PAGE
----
What Are Winglets and Sharklets and How Are They Different?

When observing commercial aircraft as they conduct operations, one may notice that there are a variety of small surfaces that are commonly implemented on the ends of wings. These surfaces at the end of wingtips are known as winglets or Sharklets depending on the manufacturer of the aircraft, and they serve to reduce drag for the means of achieving more optimal flight. To better understand the role that winglets and Sharklets serve, as well as their difference, we will provide a brief overview of each.

In order for an aircraft to achieve and maintain flight, they rely on their wings and their effect on aerodynamics. As an aircraft moves forward in the air, the shape of their wings will cause a pressure difference to form above and below the structure. As the air pressure below the wing is greater than that above it, lift will be produced, resulting in the aircraft being pushed upwards in the air. While this method of operation is crucial for standard flight, the design of wing structures makes it so that spiraling vortices are created as the two varying pressure zones come into contact with each other.

Vortices are detrimental for a variety of reasons, primarily being a major source of drag which causes aircraft to slow down. With reduced speed, an increased amount of fuel must be burned to maintain standard speeds, making flight operations less cost-effective and less environmentally friendly. When conducting research into how the negative effects of vortices may be combated, engineers found that modifying wingtips could allow for the size of vortices to be mitigated.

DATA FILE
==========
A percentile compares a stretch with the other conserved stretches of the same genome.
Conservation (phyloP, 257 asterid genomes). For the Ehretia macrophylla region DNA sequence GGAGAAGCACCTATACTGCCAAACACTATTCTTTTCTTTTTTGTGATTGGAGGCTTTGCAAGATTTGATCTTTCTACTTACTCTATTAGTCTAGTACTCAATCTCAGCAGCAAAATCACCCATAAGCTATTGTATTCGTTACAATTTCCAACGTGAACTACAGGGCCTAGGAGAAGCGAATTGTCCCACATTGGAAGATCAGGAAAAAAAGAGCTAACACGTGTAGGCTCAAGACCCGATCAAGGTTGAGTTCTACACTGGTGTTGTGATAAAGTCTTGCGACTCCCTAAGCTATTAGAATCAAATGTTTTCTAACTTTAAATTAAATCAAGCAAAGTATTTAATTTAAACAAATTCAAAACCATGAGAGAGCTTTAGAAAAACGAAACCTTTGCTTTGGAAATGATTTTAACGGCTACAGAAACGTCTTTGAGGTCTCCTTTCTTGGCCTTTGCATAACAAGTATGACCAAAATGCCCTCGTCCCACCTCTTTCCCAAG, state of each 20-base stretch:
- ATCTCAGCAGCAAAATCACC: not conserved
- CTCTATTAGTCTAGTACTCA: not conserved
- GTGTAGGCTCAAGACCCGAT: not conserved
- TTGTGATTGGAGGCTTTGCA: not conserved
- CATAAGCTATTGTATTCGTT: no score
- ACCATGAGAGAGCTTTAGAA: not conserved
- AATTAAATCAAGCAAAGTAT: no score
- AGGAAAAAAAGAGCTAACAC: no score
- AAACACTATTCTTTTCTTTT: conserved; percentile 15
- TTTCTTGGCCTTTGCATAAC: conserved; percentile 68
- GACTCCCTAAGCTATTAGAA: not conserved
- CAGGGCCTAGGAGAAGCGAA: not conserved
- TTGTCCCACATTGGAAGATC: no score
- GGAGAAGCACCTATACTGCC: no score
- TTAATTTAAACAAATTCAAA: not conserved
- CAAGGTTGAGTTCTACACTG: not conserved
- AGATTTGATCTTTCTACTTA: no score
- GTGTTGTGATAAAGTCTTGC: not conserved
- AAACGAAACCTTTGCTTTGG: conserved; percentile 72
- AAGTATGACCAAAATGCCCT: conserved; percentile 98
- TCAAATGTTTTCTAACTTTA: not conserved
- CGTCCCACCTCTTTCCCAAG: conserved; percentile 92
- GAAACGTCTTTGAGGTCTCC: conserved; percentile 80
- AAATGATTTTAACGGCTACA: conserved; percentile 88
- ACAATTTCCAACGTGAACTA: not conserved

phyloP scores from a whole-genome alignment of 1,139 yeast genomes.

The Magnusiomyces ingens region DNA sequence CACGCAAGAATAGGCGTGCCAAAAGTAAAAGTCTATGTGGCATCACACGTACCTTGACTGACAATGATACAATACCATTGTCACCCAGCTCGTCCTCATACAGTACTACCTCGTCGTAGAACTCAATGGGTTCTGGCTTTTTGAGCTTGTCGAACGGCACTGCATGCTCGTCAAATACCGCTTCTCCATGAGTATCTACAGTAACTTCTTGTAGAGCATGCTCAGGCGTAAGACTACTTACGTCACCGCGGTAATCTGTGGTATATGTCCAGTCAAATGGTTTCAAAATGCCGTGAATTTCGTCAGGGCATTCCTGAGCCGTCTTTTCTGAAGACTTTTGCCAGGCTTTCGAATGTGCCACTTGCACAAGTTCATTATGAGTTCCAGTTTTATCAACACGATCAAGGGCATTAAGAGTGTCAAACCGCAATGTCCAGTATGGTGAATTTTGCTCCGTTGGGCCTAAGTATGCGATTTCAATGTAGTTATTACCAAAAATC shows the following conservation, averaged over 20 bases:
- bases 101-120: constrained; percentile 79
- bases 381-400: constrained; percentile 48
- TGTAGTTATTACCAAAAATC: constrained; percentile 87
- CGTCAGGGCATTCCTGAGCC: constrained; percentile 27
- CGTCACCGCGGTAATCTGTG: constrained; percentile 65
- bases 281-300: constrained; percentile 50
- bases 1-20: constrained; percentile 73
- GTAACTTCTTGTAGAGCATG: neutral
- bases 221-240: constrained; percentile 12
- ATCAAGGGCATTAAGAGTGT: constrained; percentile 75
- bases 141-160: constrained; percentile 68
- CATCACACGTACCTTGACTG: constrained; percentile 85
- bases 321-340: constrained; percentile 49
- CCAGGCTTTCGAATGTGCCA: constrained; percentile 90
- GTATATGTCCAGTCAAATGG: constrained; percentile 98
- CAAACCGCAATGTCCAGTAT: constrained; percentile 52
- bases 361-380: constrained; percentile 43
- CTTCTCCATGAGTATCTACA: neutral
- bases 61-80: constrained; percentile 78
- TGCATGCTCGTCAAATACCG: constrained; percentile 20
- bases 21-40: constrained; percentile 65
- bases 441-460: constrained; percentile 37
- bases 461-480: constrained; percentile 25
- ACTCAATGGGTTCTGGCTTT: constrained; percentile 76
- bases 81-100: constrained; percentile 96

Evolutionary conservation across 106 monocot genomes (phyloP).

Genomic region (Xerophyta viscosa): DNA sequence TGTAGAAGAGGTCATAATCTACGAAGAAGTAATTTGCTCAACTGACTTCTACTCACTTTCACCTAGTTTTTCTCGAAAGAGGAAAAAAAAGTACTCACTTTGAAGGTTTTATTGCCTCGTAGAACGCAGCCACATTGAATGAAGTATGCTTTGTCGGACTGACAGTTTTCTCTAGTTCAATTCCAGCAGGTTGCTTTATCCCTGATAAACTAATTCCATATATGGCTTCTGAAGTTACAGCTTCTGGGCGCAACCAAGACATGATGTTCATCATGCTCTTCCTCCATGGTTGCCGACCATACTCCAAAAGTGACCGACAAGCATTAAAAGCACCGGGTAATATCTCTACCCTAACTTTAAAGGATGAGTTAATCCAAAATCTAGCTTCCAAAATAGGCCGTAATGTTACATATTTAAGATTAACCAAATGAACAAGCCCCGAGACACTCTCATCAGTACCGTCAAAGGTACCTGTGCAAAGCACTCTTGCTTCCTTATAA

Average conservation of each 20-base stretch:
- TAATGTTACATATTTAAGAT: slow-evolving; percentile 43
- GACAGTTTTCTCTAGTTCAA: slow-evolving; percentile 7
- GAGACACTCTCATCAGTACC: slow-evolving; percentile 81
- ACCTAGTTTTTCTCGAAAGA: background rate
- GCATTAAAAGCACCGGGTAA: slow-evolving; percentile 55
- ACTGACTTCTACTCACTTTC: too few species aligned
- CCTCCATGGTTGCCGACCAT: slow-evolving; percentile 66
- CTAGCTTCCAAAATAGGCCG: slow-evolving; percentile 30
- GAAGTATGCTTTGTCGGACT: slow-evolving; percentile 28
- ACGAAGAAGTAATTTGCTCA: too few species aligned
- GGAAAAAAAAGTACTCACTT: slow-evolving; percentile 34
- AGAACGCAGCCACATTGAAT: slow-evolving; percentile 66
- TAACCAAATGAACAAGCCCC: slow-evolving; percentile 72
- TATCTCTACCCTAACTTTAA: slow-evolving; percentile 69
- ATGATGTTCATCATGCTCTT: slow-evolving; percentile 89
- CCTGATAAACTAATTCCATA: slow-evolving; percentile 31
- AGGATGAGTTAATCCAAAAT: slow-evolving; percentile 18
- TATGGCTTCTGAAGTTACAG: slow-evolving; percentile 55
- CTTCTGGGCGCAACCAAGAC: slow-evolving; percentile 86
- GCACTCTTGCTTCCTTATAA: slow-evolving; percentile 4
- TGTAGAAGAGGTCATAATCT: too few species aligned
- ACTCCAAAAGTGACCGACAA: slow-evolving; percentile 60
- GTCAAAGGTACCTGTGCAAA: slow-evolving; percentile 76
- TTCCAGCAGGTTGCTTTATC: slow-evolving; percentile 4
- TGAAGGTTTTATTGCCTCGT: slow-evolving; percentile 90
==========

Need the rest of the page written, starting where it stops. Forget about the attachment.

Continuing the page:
During the 1973 Middle-Eastern oil crisis, NASA partnered with manufacturing companies such as Boeing to experiment with aircraft design to find a way in which aircraft fuel could be used more efficiently, and studying birds of prey paved the way for testing wingtips that curved backwards. Upon further testing, such structural designs proved to increase lift while reducing drag, and the 1988 Boeing 747-400 was the first to feature winglets. Soon after, Gulfstream followed with their blended winglet, and the technology quickly spread as an industry standard.

In 2002, the European Union initiated the Aircraft Wing with Advanced Technology Operation (AWIATOR) program which sought further ways in which drag and aircraft fuel consumption could be reduced. After some years of experimentation, Airbus released their own variation of winglets in 2011, those of which they called Sharklets. When comparing the two different structures to one another, little difference may be found outside of cosmetic appearance. As such, both devices provide the exact same benefit of reducing the detrimental effects of wing pressure differences and minimizing the amount of vortices that result from standard flight operations.

As winglets and Sharklets both can reduce the amount of fuel that is consumed for a standard flight, having such designs for your aircraft is crucial for the sake of saving money and fuel. ASAP NSN Hub is a website owned and operated by ASAP Semiconductor, and we are a premier distributor of new, used, obsolete, and hard-to-find items that cater towards a variety of applications and industries. Take your time in exploring our vast offerings and catalogs, and our team of industry experts is always readily on standby 24/7x365 to assist you through the purchasing process as necessary.

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April 30, 2021

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